A recent poll from Lifeway Research and Ligonier Ministries attempts to get at the differences in theological knowledge among evangelicals and to compare this to important councils of early Christianity.
There are some very interesting results from this poll, three of which I have below. I do want to note (for evangelicals reading about this poll) that this study is done for Ligonier, whose educational materials are notoriously unhappy with mainstream evangelicals, so some interpretations of the data should be understood through that lens.
Realizing that even posting this could generate certain comments from theologians, I should also add that I find this stuff to be interesting, but not because I’m a advocate for theology or concerned with policing evangelical doctrine. I’m only interested in this from the perspective of an historian whose subject is religion and because I love reading about new data on religion.
So what did they find? According to Christianity Today:
1. God (the Father) has more God-stuff than Jesus
Almost all evangelicals say they believe in the Trinity (96%) and that Jesus is fully human and fully divine (88%).
But nearly a quarter (22%) said God the Father is more divine than Jesus, and 9 percent weren’t sure. Further, 16 percent say Jesus was the first creature created by God, while 11 percent were unsure.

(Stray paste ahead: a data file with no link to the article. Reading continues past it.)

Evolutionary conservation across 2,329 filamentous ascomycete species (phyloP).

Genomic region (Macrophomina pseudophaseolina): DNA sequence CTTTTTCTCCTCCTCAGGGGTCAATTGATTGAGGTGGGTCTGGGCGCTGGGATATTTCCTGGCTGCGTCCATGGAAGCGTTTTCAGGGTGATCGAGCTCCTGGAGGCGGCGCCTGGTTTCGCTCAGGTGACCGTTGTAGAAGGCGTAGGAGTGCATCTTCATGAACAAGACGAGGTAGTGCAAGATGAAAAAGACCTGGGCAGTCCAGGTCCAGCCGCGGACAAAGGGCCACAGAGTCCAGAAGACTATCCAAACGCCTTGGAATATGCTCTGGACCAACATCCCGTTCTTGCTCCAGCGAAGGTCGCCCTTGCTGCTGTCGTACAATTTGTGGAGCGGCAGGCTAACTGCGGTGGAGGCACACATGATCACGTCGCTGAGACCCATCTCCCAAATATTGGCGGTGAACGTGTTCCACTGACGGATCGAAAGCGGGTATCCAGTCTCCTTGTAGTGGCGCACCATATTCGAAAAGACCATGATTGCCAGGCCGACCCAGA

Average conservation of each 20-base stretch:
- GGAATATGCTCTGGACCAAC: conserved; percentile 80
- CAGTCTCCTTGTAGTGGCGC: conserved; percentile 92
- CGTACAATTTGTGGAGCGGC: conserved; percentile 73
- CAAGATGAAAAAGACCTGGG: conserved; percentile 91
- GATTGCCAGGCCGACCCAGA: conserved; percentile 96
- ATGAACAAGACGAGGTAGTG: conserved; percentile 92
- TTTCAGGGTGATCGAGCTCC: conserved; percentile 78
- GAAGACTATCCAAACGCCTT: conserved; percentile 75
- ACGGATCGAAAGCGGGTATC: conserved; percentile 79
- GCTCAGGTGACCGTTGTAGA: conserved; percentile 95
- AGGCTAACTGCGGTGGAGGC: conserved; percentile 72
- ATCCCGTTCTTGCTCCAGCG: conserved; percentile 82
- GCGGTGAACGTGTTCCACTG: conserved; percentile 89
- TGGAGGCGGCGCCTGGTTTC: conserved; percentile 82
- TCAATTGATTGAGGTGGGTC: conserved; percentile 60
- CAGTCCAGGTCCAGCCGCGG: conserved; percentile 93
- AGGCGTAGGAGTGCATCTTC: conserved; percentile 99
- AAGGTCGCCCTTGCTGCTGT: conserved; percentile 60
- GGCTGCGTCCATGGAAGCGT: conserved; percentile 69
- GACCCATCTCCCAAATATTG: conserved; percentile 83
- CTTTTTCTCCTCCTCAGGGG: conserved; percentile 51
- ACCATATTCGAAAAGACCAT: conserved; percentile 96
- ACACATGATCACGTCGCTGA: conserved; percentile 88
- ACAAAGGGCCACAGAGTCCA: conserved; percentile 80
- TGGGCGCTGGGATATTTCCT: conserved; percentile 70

2. Many Evangelicals have something in common with George Lucas
But if evangelicals sometime misunderstand doctrines about Jesus, the third member of the Trinity has it much worse. More than half (51%) said the Holy Spirit is a force, not a personal being. Seven percent weren’t sure, while only 42 percent affirmed that the Spirit is a person.
And 9 percent said the Holy Spirit is less divine than God the Father and Jesus. The same percentage answered “not sure.”
3. Salvation is a partnership
Human nature and salvation were other areas of confusion for respondents. Two out of three (68%) said that a person obtains peace with God by seeking God first, and then God responds with grace. A similar percentage (67%) said people have the ability to turn to God on the own initiative. Yet half (54%) also think salvation begins with God acting first. So which is it?..
…More than half of survey participants (55%) said people have to contribute to their own salvation.
Visit Christianity Today for a full take on this, along with some helpful commentary on the historical issues at play in these differences.